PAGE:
The UK grocery sector is embroiled in something of an existential crisis at the moment as its big names embark on huge deals to keep growth on track.

Shoppers can expect to wheel out a trolley filled with bread, milk, pet insurance, a Harris Tweed suit and a 50 inch television set.

Sainsbury has this month gone as far as launching a range of “own-label” vinyl compilation records. Such a move may play well on social media and help grow its already impressive sales of records – but it just isn’t the bread and butter of what Sainsbury does.

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But it does raise the fundamental question of what a supermarket is in 2017.

Mike Coupe is now tasked with finding the sweet spot as weak wage growth and high inflation collides with price increases on imported foods and the meteoric rise of Aldi and Lidl.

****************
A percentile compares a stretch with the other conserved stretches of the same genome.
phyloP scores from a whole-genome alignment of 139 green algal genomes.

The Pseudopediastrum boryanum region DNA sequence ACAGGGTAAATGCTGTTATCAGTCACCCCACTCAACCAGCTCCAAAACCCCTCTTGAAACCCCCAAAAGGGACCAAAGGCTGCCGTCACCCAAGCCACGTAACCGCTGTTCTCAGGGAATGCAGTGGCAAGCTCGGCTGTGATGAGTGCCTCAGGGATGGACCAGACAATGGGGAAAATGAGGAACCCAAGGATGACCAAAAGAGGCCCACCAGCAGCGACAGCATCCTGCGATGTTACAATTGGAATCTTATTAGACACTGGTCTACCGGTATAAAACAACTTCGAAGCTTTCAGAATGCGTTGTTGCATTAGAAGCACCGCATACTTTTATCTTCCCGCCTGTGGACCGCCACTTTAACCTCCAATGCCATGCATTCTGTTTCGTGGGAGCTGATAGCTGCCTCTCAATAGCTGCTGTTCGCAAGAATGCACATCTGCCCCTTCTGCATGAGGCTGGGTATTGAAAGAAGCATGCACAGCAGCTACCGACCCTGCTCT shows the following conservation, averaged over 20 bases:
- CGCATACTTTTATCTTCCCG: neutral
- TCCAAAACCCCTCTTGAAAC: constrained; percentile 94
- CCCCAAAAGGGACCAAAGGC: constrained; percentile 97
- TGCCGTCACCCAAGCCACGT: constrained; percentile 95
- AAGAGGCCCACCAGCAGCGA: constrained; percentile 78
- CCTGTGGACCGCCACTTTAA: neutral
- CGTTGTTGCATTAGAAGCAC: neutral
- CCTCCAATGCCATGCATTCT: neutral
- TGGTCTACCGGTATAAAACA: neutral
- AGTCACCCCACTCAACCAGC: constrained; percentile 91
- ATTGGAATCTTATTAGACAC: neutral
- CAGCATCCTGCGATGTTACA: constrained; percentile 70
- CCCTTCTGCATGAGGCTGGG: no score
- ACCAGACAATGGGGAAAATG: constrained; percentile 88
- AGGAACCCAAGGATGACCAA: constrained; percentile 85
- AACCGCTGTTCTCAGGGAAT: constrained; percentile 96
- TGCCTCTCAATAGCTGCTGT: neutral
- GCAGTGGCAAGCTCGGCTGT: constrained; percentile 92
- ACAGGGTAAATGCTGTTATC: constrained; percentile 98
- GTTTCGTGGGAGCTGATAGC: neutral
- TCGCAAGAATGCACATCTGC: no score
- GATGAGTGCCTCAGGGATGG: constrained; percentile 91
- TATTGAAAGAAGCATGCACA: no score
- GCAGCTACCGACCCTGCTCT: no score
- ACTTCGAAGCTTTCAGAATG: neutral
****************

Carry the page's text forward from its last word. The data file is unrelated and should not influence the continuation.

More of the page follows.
These enormous industry-wide challenges perhaps seemed to be under control when Sainsbury reported first quarter growth of 2.3 per cent on a like-for-like basis. But with that falling back to 0.6 per cent in the second quarter, to give interim growth of1.6 per cent, Sainsbury has been left exposed.

Morrisons reported three per cent growth in its interims. Tesco, 2.2 per cent.

All three are currently focussed on reducing prices, while bearing the load of increased costs. All are doing so through diversification and consolidation. Morrisons is now supplying convenience operator McColl’s – a deal which will return the Safeway brand to the high street. It also has a supply deal with Amazon.

Tesco’s pursuit of Booker shows its interests also lie in the growing convenience market. For Sainsbury, after a deal for Nisa fell through, its faith is in Argos, a move which thus is far is playing off, but a major test awaits.

As Christmas preparation gets underway, Sainsbury will be looking to win back grocery share, but also find out a bit more about who it really is in 2017.